John Witherspoon's American Revolution: Enlightenment and Religion from the Creation of Britain to the Founding of the United States

By Gideon Mailer | Go to book overview

{ CHAPTER 4 }
“CALL THE CONCLUSIONS DRAWN FROM
THESE PRINCIPLES MUST BE VAGUE”
American Moral Philosophy after Witherspoon

In 1725, Francis Hutcheson suggested that “strong affections” excited the pursuit of virtuous action and could be understood self-consciously for the first time during youth. This was an impressionable phase, which Hutcheson’s student Hugh Blair later described as a stage when “your character is now … of your own forming; your fate is, in some measure, put into your own hands.… Habits have not established their dominion. Prejudices have not pre-occupied your understanding.” In 1741, Blair would become a minister, and in 1762 he would assume the first Regius Chair of Rhetoric and Belles Lettres at the University of Edinburgh, which he would hold until 1783. He learned from his former teacher and mentor that the senses were “every Determination of our Minds to receive Ideas independently on our Will, and to have Perceptions of Pleasure and Pain.” Warm attachment between young men was portrayed by Blair in aesthetic terms: good deeds done by one individual to another were pre-rationally sensed as beautiful. He had also become influenced by new strains of Scottish common sense philosophy, which built on work by John Locke and Hutcheson in order to outline the interaction between primary sentiments and secondary reason. His writings would be widely disseminated in America during and after the Revolutionary era.1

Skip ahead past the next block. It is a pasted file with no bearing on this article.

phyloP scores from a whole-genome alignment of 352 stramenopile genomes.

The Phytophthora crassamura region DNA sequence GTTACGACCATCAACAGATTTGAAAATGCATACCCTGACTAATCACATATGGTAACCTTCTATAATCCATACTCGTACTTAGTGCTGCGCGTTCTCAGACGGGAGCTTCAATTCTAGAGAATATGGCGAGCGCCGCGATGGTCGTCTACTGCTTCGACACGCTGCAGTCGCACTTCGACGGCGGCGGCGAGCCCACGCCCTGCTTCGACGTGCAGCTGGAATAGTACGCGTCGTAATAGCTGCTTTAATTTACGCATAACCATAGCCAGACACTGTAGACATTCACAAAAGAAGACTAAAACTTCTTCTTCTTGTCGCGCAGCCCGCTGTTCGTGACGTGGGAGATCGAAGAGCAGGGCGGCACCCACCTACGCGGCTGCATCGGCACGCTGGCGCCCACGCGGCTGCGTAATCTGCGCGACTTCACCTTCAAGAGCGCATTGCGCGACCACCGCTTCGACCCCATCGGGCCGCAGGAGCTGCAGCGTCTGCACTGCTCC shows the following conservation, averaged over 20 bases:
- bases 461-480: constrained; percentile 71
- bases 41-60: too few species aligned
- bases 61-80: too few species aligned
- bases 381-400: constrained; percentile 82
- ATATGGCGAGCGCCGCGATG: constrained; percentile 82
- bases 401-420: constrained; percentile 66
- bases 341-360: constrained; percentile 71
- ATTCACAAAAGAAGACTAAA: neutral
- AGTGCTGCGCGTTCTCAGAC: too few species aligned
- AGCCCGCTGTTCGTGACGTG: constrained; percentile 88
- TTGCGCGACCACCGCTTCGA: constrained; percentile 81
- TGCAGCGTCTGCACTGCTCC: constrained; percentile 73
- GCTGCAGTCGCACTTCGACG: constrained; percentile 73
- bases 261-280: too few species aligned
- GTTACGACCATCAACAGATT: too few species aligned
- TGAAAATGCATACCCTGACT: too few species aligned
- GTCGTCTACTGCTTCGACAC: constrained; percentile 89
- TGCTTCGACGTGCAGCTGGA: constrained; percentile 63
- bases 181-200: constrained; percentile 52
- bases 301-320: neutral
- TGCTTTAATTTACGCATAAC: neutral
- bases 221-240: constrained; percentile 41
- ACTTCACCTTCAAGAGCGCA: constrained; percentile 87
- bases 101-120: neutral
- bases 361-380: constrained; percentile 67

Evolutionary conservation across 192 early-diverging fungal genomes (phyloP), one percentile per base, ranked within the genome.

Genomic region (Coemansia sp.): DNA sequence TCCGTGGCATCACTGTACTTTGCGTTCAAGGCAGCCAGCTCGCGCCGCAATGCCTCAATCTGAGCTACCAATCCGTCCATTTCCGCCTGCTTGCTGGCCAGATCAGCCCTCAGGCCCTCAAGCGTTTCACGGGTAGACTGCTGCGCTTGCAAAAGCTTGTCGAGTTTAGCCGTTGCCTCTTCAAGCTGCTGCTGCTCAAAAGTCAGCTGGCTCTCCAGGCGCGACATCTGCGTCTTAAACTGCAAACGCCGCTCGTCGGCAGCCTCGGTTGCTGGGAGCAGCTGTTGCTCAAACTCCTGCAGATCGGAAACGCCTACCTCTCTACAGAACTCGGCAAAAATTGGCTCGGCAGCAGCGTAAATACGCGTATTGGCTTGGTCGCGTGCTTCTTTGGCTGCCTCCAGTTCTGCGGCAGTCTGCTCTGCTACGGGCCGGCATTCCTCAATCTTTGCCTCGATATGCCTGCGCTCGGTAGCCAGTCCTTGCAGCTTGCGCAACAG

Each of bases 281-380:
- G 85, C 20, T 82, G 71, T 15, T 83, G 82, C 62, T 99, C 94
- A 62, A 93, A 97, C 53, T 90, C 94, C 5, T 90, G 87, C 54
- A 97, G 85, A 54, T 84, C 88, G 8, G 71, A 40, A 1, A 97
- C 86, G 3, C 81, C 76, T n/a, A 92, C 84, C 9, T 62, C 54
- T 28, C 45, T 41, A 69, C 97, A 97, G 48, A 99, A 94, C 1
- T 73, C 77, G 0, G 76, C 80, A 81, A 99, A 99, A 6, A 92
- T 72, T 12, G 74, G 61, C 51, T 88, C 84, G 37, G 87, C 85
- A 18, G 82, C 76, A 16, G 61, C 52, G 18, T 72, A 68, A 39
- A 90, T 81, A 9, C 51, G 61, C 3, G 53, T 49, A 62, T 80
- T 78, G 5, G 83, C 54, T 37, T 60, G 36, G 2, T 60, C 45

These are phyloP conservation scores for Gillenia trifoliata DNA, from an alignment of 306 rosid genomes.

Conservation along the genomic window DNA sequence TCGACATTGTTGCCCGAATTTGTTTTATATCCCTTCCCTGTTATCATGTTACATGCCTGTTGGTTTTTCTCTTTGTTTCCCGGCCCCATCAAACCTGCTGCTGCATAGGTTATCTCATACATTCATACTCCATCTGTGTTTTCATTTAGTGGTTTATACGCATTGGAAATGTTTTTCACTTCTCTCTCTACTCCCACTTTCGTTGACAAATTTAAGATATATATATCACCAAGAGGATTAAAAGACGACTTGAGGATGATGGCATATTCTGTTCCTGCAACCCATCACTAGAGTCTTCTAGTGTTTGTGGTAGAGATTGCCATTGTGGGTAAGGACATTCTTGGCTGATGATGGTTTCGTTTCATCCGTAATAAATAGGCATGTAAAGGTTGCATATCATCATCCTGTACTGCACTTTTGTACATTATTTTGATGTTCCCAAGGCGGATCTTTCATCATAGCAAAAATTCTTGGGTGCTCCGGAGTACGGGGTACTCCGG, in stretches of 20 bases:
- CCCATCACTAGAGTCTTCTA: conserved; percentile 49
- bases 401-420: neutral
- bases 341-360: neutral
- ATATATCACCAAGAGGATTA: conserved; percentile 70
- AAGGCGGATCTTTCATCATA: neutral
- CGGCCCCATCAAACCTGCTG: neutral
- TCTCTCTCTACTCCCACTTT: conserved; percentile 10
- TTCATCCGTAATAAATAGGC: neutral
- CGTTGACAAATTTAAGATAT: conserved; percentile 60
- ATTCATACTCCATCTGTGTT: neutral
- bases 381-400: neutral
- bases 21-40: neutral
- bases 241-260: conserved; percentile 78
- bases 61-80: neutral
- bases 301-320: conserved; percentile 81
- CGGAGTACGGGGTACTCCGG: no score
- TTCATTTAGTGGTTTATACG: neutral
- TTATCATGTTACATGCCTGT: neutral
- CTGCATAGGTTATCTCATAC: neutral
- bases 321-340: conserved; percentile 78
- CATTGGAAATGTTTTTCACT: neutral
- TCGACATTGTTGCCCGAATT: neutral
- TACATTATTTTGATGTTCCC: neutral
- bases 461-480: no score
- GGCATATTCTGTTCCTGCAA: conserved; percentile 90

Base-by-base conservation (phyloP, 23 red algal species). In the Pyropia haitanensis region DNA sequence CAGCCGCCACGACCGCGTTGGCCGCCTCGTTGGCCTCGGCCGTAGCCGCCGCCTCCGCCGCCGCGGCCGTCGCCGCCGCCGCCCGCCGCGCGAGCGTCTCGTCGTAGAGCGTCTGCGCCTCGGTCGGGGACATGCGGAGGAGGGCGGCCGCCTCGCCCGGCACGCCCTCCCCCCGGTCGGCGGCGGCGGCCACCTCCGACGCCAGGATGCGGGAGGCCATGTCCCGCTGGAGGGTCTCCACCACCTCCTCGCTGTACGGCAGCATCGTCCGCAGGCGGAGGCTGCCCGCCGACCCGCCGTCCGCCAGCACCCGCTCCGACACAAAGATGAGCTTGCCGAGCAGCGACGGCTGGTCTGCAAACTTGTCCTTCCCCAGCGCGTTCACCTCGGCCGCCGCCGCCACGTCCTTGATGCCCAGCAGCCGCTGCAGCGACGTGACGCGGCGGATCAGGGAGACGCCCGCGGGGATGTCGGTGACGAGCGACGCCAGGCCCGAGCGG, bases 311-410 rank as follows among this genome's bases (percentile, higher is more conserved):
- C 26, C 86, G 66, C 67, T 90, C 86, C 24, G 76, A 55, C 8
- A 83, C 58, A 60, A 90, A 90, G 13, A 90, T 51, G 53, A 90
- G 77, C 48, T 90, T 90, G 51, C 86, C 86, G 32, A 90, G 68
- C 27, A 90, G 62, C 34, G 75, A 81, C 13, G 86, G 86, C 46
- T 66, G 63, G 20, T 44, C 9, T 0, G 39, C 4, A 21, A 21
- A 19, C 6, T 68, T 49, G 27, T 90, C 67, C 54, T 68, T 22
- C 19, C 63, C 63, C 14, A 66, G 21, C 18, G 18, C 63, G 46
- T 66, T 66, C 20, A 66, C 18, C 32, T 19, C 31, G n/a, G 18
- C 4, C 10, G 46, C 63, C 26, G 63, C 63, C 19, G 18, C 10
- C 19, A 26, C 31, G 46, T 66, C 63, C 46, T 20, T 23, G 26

1. For Hutcheson on the “strong affections” of moral sensibility, see Francis Hutcheson, An Inquiry into the Original of Our Ideas of Beauty and Virtue…, 2d ed. (London, 1726), xv. On the “Determination of our Minds,” see [Hutcheson], An Essay on the Nature and Conduct of the Passions and Affections; with Illustrations on the Moral Sense (London, 1728), 4. See also David Fate Norton and Manfred Kuehn, “The Foundations of Morality,” in Knud Haakonssen, ed., The Cambridge History of Eighteenth-Century Philosophy, 2 vols. (Cambridge, 2006), II, 954–958. For Hugh Blair on youthful sensibility, see Blair, “Sermon XI,” in Sermons by Hugh Blair, D.D. …, new ed. (Dublin, 1784), I, 176; Blair, “On Taste,” in Essays on Rhetoric, Abridged Chiefly from Dr. Blair’s Lectures on That Science, 4th ed. (London, 1801), [1]. On Blair’s popularity in the new American Republic, see Warren Alan Guthrie, “The Development of Rhetorical Theory in America, 1635–1850,” Speech Monographs, XV (1948), 61–71; David Daiches, “Style

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